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This is not an exhaustive list of LGBTQ+ archival repositories. Rather, we include here a number of unique and important sources for information on LGBTQ+ histories, as a place to begin research and investigation.
Canadian Lesbian+Gay Archives (CLGA)
The Canadian Lesbian and Gay Archives (CLGA) is the largest independent LGBTQ+ archives in the world. With a focus on Canadian content, the CLGA acquires, preserves and provides public access to information and archival materials including important historical records, personal papers, unpublished documents, publications, audio-visual material, works of art, photographs, posters.
GLBT Historical Society
Located in San Francisco, the archives of the GLBT Historical Society contain approximately 800 collections of personal papers, photographs, audiovisual recordings, and organizational records. These collections include unpublished material such as letters, diaries and scrapbooks documenting the lives of both average people and community leaders. They also include the records of many community organizations, businesses and political campaigns. The archives hold over 70 linear feet of ephemera; 5,000 periodical titles; tens of thousands of photographs; approximately 1,000 t-shirts; thousands of posters; more than 500 oral histories; approximately 1,000 hours of recorded sound; and approximately 1,000 hours of film and video. The archives also has extensive holdings of historic textiles, fine and graphic arts, and artifacts.
Lavender Legacies Guide
Published by the Society of American Archivists’ Lesbian and Gay Archives Roundtable (LAGAR), Lavender Legacies is the first formal and comprehensive guide to primary source material relating to the history and culture of LGBT people held by repositories in North America. This guide describes collections containing significant LGBT subject content, as well as repositories that focus exclusively on collecting LBGT material.
The Lesbian Herstory Archives
The Lesbian Herstory Archives is home to the world's largest collection of materials by and about lesbians and their communities. Located in Brooklyn, NY, you can plan a visit, take a virtual tour, or access the digital collections from this website. The Archives has both print and non-print materials, such as books, unpublished papers, conference proceedings, newsletters, photographs, slides, periodicals, audio-tapes, CDs, DVDS, videos, films, subject and organizational files, reference tools, artwork, calendars, banners, manuscripts, music, clothing, buttons and more!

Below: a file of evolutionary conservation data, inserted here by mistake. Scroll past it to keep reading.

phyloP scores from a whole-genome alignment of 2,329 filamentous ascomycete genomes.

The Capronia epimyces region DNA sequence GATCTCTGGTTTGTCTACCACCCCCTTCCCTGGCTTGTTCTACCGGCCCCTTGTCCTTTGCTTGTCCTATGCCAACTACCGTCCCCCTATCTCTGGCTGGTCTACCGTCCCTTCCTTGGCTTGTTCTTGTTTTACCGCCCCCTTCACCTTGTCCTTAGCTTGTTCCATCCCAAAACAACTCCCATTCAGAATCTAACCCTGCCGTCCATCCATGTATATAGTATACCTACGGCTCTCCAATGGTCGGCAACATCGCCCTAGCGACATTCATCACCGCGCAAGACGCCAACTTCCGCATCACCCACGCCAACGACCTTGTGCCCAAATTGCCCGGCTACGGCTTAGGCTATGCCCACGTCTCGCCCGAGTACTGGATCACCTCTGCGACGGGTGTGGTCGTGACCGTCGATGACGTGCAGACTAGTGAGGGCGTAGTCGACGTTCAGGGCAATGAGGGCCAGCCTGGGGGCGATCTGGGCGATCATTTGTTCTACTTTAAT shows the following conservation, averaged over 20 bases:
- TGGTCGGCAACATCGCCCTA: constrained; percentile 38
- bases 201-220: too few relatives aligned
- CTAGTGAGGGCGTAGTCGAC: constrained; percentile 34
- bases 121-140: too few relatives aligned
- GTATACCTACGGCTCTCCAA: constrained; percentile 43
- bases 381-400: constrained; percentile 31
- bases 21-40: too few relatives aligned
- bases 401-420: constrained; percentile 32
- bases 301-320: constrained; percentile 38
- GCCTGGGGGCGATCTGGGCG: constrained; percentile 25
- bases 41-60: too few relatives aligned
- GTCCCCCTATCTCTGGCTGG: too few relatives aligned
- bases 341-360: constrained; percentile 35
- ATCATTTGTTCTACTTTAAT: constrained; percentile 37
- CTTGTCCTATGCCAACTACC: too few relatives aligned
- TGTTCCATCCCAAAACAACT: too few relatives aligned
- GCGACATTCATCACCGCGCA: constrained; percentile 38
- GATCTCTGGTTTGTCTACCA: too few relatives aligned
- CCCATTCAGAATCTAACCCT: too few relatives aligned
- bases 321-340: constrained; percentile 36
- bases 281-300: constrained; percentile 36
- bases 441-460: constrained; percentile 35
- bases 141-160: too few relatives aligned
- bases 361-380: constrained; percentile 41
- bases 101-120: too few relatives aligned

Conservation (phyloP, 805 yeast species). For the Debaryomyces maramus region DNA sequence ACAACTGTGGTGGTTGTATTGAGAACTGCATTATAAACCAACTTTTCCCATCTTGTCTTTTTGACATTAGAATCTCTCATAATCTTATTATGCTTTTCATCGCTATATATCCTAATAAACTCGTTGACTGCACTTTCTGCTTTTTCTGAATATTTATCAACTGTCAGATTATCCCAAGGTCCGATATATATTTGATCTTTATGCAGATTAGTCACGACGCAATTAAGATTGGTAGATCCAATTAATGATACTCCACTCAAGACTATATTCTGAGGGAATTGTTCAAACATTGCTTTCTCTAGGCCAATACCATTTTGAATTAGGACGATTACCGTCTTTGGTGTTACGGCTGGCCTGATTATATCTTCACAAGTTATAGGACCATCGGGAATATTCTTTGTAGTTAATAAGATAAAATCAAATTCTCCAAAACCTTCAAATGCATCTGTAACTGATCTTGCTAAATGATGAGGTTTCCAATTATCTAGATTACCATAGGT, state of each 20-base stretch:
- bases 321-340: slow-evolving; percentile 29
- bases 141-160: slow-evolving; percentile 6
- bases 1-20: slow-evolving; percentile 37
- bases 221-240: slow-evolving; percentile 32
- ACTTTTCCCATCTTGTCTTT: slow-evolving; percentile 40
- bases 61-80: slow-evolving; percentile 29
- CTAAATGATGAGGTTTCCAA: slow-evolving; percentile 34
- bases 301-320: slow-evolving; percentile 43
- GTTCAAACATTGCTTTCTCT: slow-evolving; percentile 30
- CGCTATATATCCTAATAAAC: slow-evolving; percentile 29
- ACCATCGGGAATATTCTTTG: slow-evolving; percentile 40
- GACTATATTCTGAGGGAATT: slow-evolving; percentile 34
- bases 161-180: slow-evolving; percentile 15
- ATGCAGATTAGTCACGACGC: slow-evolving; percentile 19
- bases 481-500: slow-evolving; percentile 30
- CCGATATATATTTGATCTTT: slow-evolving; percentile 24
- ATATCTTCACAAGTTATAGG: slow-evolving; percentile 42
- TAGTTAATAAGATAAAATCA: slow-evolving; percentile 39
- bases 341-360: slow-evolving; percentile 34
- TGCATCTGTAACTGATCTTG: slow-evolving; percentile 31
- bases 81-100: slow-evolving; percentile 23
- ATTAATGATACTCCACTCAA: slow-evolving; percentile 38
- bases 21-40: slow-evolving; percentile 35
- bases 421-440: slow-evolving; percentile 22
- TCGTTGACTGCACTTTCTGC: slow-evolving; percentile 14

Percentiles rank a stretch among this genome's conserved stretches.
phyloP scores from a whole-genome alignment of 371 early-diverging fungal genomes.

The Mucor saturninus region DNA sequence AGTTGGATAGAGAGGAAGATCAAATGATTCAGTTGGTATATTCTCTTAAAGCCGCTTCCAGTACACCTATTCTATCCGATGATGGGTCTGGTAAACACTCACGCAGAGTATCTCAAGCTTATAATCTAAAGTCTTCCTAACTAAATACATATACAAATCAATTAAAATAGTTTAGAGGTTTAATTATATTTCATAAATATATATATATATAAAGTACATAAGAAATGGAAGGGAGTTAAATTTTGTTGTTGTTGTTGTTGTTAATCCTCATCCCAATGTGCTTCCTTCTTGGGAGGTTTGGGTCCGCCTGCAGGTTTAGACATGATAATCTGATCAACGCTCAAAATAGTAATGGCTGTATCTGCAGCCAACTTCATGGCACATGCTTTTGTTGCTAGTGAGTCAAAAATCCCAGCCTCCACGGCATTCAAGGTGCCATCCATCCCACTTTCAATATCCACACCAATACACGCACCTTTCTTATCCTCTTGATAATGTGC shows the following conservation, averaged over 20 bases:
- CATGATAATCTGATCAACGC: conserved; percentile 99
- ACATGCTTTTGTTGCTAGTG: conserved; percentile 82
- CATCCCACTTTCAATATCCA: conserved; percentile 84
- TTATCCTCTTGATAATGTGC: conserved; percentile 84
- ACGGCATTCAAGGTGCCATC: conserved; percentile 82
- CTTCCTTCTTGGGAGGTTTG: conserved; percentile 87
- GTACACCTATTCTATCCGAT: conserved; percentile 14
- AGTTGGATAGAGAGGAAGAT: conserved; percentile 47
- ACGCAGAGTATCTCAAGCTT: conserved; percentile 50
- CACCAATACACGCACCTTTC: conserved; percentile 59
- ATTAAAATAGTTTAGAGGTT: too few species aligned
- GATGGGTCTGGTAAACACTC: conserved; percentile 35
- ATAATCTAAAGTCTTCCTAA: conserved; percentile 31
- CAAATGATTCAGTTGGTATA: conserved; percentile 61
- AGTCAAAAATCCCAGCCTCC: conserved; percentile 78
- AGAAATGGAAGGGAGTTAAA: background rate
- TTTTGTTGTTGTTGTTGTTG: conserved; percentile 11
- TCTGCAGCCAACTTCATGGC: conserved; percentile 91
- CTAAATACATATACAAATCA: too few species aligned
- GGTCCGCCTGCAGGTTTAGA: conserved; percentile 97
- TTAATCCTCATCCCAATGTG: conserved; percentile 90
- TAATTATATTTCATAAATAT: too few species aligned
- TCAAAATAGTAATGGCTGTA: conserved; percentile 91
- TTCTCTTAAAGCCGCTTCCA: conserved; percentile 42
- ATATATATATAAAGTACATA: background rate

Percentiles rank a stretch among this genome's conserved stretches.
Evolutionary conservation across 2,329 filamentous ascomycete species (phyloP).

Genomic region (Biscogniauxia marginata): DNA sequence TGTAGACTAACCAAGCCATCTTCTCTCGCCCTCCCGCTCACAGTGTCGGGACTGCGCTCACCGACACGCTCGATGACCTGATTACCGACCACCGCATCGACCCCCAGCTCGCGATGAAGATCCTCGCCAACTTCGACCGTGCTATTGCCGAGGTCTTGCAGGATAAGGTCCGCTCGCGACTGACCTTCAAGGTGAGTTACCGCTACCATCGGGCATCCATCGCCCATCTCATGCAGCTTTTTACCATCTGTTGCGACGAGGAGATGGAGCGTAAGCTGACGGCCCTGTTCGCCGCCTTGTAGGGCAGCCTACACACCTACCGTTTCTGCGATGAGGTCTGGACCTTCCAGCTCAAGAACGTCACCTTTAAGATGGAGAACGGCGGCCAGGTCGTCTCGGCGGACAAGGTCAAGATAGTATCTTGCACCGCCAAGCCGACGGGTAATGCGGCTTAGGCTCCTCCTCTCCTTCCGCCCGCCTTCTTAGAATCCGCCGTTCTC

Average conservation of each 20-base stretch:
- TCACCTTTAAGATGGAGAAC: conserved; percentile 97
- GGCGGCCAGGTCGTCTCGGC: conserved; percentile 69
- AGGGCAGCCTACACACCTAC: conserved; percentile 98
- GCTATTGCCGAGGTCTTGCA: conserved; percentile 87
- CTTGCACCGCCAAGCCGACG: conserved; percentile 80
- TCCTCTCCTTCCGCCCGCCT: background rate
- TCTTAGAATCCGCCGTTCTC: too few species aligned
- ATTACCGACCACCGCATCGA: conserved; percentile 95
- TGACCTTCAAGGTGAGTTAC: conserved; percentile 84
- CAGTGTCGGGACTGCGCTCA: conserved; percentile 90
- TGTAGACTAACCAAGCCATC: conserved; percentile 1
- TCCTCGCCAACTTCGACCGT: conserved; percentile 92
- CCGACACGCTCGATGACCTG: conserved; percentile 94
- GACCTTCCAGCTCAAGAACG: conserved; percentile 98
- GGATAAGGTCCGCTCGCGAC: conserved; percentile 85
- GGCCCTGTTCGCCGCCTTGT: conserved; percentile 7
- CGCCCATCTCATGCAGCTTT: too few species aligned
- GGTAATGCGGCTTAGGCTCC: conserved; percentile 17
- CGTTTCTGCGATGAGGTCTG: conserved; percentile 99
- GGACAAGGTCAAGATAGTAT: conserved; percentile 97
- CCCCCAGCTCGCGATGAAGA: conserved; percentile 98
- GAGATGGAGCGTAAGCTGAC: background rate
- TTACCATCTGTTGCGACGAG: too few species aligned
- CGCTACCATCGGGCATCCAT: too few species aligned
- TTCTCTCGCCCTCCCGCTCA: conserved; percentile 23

The LGBT Community Center National History Archive
Founded in 1990 by volunteer archivist Rich Wandel, the archive provides a look into the lives and experiences of LGBT people throughout the years. The Center Archive contains a wide range of media from as early as 1920, including photography, correspondence, news clippings, radio sound bytes, video broadcasts, and personal journals. The Center is based in New York City, and contains both a physical and digital collection.
Skeivt Arkiv (LGBT Archive of Norway)
A part of the Department of Special Collections at the University Library in Bergen, a department with expertise in storage, preservation and dissemination of archival material, the Skeivt archival collections consist of a number of archives of individuals and organizations as well as books and periodicals. In addition, the Skeivt Arkiv contains a collection of video interviews documenting the lives of people who have been associated with LGBT organization or otherwise can tell about living outside heteronormative expectations. The Skeivt Arkiv also collects Queer stories, written accounts that people can write anonymously and post on our site, and is building up a lexicon called Skeivopedia, which is continually updated with new articles.
The Queer Zine Archive Project (QZAP)
The zine archive was first launched in November 2003 in an effort to preserve queer zines and make them available to other queers, researchers, historians, punks, and anyone else who has an interest in DIY publishing and underground queer communities.
The Visibility Project
A national community powered video story collection and photo portraiture series, the Visibility Project combines art, media, and social justice to document the personal experiences of Queer Asian American Women + Trans + and Gender non-conforming folks. The project is on-going, with the goal of creating a diverse archive of Queer Asian American Women + Trans history, and a comprehensive resource guide searchable by region and communities served.